But the non-U.S., “non-dom” foreigners in London have an even sweeter deal. (“Non doms” they are called… meaning, they are resident in the United Kingdom, but not domiciliary of Great Britain.) It was probably too good to last. Recently, the Labour government buckled to pressure from the voters and introduced a new tax on the “non-doms.” Henceforth, the non-doms will have to pay an annual tax of 30,000 pounds – or about $55,000 – per year, for the privilege of living in the United Kingdom.
This amount is peanuts to the Russian billionaires, of course. But there are thousands of ‘non-doms’ to whom it is real money. The City has attracted analysts, fund managers, actuaries and mathematicians from all over the world. There are also large groups of foreigners who have made London their home because it is safer and nicer than where they came from. Whole industries have lodged themselves in London – largely because of the tax feature. A big part of the Greek shipping industry, for example, calls London home.
Now, many of these people say they are leaving. The Greeks say they are going back to Athens. The financial industry says it’s going to Geneva. And all of a sudden, there’s a gush of interest in Dubai.
We don’t know how much effect this new tax will have. But it, along with a decline in the financial industry, makes it a poor time to buy property in London.
*** Speaking of Dubai, a full-page ad in a London newspaper announces a remarkable opportunity. “Dubai Property Investment Weekend,” it proclaims.
“Learn about off-plan UAE property and return 40% to 50% of your investment per annum.”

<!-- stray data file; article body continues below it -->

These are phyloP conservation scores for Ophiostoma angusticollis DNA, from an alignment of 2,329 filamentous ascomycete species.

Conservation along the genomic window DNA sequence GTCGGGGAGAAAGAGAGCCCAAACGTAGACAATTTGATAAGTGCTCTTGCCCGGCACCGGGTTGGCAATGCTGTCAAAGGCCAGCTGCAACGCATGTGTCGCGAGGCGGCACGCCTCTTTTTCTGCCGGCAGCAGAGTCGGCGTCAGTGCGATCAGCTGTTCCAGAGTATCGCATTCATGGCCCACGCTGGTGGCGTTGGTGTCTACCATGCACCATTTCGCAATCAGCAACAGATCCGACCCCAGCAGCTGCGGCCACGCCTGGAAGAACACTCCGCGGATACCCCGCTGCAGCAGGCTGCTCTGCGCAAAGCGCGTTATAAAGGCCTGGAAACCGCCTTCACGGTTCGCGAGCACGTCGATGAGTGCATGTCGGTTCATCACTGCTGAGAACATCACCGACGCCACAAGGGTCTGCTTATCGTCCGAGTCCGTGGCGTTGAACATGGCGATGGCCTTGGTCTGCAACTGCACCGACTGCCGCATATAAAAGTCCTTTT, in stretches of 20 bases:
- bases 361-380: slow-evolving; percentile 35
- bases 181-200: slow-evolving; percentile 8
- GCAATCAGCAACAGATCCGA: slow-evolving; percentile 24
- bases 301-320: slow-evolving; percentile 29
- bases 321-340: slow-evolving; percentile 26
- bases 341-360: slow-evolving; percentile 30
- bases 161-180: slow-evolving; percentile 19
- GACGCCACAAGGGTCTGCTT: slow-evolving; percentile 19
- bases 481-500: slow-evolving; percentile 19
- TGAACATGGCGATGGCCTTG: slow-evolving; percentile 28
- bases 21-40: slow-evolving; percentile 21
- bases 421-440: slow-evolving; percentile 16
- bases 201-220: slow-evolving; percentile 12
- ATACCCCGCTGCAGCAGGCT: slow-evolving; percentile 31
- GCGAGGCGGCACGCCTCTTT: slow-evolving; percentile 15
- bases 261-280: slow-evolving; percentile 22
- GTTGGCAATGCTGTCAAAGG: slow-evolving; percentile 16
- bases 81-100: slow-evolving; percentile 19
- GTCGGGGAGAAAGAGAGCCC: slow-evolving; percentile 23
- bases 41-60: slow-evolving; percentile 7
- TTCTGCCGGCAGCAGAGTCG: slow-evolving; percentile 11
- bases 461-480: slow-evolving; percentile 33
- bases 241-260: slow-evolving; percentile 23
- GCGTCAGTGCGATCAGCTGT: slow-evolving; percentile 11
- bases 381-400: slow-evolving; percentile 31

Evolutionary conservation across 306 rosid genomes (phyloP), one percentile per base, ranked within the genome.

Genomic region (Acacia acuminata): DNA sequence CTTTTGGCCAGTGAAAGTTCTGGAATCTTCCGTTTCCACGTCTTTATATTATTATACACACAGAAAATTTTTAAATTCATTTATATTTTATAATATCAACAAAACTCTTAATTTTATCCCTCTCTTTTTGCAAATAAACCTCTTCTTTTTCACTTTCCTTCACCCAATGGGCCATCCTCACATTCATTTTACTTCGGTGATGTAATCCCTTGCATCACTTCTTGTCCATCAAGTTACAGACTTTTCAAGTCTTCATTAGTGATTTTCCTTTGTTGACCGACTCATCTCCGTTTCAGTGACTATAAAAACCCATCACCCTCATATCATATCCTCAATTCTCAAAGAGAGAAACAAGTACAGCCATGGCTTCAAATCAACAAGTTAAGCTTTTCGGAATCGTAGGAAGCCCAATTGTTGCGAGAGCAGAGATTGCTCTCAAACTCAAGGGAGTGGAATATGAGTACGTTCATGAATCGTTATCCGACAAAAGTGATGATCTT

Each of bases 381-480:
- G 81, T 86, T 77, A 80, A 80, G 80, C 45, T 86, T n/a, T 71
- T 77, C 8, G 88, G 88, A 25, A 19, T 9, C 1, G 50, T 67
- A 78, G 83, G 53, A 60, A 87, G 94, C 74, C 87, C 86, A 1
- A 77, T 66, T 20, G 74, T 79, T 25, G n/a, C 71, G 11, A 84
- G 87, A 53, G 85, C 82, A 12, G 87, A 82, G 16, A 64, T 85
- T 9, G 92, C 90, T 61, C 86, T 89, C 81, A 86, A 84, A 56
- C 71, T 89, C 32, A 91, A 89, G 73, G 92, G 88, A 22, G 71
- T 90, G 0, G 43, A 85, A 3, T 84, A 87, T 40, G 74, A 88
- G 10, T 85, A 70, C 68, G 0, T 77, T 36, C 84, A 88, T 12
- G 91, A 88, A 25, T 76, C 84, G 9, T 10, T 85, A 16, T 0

Hmmm… a yield of 40% – 50%? How is it possible? We don’t know, but the ad tells us that we can invest 69,000 pounds and we’ll get an annual return of 33,000.
Ha… ha… ha… ha… ha…
It’s nice to see the markets functioning as they should, separating fools from their money. The actual return from an investment in Dubai property is more likely to be preceded by a minus sign. Colleague Kevin Kerr explains why:
“I haven’t been there [to Dubai] before, and know very little about the country. I saw a special on “60 Minutes” a few weeks ago while trapped on an airplane and saw how that Palm Island is completely sold out but there isn’t a soul living there, it’s almost deserted.
“I don’t think I really grasped how insane it is until I saw some of these pictures and read about plans for a spaceport, yes a spaceport and a 100,000 employee Dubailand. I know this may seem stupid… But where do they get the water (hello, it’s a desert), electricity, and everything else to support an infrastructure this big? Again, I know we are all aware of the building craze there, but I just didn’t realise the scope until now.”
Colleague Ronan MacMahan says there are ads in the Dublin airport offering a free Bentley if you buy a penthouse in Dubai.
“Apparently, they give you a Mini Cooper if you buy anything at all,” says Ronan. “But watch out. There are some 1 million apartments in the pipeline in Dubai.”
Markets and Money